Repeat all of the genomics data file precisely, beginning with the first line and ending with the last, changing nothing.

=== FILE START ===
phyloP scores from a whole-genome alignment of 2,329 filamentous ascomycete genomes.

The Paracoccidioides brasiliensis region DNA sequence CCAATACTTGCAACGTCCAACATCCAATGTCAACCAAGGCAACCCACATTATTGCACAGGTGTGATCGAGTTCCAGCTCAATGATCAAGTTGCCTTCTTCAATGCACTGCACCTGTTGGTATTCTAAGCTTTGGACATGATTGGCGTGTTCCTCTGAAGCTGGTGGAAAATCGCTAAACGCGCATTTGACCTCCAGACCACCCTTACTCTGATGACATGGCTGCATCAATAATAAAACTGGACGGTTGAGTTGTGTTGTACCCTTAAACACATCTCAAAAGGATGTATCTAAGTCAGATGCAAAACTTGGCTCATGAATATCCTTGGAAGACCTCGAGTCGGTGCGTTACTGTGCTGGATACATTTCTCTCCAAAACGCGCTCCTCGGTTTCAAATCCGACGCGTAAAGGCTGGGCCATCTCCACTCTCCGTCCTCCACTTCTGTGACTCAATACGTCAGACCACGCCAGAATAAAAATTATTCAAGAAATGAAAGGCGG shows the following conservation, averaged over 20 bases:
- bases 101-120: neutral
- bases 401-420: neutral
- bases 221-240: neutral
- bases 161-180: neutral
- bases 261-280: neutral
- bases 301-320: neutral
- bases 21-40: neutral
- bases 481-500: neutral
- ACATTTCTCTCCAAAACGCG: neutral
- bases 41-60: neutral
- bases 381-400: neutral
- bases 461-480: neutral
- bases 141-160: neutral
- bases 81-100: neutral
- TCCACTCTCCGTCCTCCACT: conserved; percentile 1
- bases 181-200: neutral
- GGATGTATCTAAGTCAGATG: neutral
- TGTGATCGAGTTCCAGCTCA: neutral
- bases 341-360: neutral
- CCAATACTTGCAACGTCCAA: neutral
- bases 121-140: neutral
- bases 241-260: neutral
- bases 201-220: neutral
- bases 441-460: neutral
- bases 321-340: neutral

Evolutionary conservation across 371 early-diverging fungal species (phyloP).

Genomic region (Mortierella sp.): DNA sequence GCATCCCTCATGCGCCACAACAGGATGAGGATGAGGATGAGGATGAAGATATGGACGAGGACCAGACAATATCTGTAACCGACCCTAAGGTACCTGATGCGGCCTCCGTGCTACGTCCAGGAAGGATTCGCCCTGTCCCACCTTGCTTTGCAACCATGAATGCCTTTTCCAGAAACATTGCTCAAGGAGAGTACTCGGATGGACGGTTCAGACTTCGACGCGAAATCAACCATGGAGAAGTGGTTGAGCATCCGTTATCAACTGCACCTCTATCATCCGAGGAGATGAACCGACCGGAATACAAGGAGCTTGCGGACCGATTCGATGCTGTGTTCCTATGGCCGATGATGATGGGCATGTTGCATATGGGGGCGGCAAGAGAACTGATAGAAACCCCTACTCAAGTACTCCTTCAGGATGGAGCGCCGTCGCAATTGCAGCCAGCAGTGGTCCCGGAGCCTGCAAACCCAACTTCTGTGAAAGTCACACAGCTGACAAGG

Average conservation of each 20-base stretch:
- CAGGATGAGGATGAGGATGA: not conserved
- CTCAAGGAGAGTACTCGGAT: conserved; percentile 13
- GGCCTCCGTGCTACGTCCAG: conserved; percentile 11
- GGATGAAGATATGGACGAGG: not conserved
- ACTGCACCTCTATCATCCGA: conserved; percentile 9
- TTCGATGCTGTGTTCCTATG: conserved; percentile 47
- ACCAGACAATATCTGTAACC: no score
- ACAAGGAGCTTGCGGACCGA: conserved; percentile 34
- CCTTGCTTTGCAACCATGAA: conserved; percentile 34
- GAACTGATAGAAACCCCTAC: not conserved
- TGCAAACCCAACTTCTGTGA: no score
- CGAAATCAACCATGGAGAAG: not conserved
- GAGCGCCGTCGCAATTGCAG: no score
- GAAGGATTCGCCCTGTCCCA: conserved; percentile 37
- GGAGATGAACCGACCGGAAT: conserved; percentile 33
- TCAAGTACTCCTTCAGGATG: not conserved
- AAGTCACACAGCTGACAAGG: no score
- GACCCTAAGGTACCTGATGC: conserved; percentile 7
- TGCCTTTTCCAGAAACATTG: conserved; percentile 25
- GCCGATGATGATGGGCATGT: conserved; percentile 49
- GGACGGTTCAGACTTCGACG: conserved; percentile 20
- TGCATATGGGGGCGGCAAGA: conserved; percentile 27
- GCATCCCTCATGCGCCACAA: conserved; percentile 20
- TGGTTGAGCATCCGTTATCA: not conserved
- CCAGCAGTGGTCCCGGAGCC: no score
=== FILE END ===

phyloP scores from a whole-genome alignment of 2,329 filamentous ascomycete genomes.

The Paracoccidioides brasiliensis region DNA sequence CCAATACTTGCAACGTCCAACATCCAATGTCAACCAAGGCAACCCACATTATTGCACAGGTGTGATCGAGTTCCAGCTCAATGATCAAGTTGCCTTCTTCAATGCACTGCACCTGTTGGTATTCTAAGCTTTGGACATGATTGGCGTGTTCCTCTGAAGCTGGTGGAAAATCGCTAAACGCGCATTTGACCTCCAGACCACCCTTACTCTGATGACATGGCTGCATCAATAATAAAACTGGACGGTTGAGTTGTGTTGTACCCTTAAACACATCTCAAAAGGATGTATCTAAGTCAGATGCAAAACTTGGCTCATGAATATCCTTGGAAGACCTCGAGTCGGTGCGTTACTGTGCTGGATACATTTCTCTCCAAAACGCGCTCCTCGGTTTCAAATCCGACGCGTAAAGGCTGGGCCATCTCCACTCTCCGTCCTCCACTTCTGTGACTCAATACGTCAGACCACGCCAGAATAAAAATTATTCAAGAAATGAAAGGCGG shows the following conservation, averaged over 20 bases:
- bases 101-120: neutral
- bases 401-420: neutral
- bases 221-240: neutral
- bases 161-180: neutral
- bases 261-280: neutral
- bases 301-320: neutral
- bases 21-40: neutral
- bases 481-500: neutral
- ACATTTCTCTCCAAAACGCG: neutral
- bases 41-60: neutral
- bases 381-400: neutral
- bases 461-480: neutral
- bases 141-160: neutral
- bases 81-100: neutral
- TCCACTCTCCGTCCTCCACT: conserved; percentile 1
- bases 181-200: neutral
- GGATGTATCTAAGTCAGATG: neutral
- TGTGATCGAGTTCCAGCTCA: neutral
- bases 341-360: neutral
- CCAATACTTGCAACGTCCAA: neutral
- bases 121-140: neutral
- bases 241-260: neutral
- bases 201-220: neutral
- bases 441-460: neutral
- bases 321-340: neutral

Evolutionary conservation across 371 early-diverging fungal species (phyloP).

Genomic region (Mortierella sp.): DNA sequence GCATCCCTCATGCGCCACAACAGGATGAGGATGAGGATGAGGATGAAGATATGGACGAGGACCAGACAATATCTGTAACCGACCCTAAGGTACCTGATGCGGCCTCCGTGCTACGTCCAGGAAGGATTCGCCCTGTCCCACCTTGCTTTGCAACCATGAATGCCTTTTCCAGAAACATTGCTCAAGGAGAGTACTCGGATGGACGGTTCAGACTTCGACGCGAAATCAACCATGGAGAAGTGGTTGAGCATCCGTTATCAACTGCACCTCTATCATCCGAGGAGATGAACCGACCGGAATACAAGGAGCTTGCGGACCGATTCGATGCTGTGTTCCTATGGCCGATGATGATGGGCATGTTGCATATGGGGGCGGCAAGAGAACTGATAGAAACCCCTACTCAAGTACTCCTTCAGGATGGAGCGCCGTCGCAATTGCAGCCAGCAGTGGTCCCGGAGCCTGCAAACCCAACTTCTGTGAAAGTCACACAGCTGACAAGG

Average conservation of each 20-base stretch:
- CAGGATGAGGATGAGGATGA: not conserved
- CTCAAGGAGAGTACTCGGAT: conserved; percentile 13
- GGCCTCCGTGCTACGTCCAG: conserved; percentile 11
- GGATGAAGATATGGACGAGG: not conserved
- ACTGCACCTCTATCATCCGA: conserved; percentile 9
- TTCGATGCTGTGTTCCTATG: conserved; percentile 47
- ACCAGACAATATCTGTAACC: no score
- ACAAGGAGCTTGCGGACCGA: conserved; percentile 34
- CCTTGCTTTGCAACCATGAA: conserved; percentile 34
- GAACTGATAGAAACCCCTAC: not conserved
- TGCAAACCCAACTTCTGTGA: no score
- CGAAATCAACCATGGAGAAG: not conserved
- GAGCGCCGTCGCAATTGCAG: no score
- GAAGGATTCGCCCTGTCCCA: conserved; percentile 37
- GGAGATGAACCGACCGGAAT: conserved; percentile 33
- TCAAGTACTCCTTCAGGATG: not conserved
- AAGTCACACAGCTGACAAGG: no score
- GACCCTAAGGTACCTGATGC: conserved; percentile 7
- TGCCTTTTCCAGAAACATTG: conserved; percentile 25
- GCCGATGATGATGGGCATGT: conserved; percentile 49
- GGACGGTTCAGACTTCGACG: conserved; percentile 20
- TGCATATGGGGGCGGCAAGA: conserved; percentile 27
- GCATCCCTCATGCGCCACAA: conserved; percentile 20
- TGGTTGAGCATCCGTTATCA: not conserved
- CCAGCAGTGGTCCCGGAGCC: no score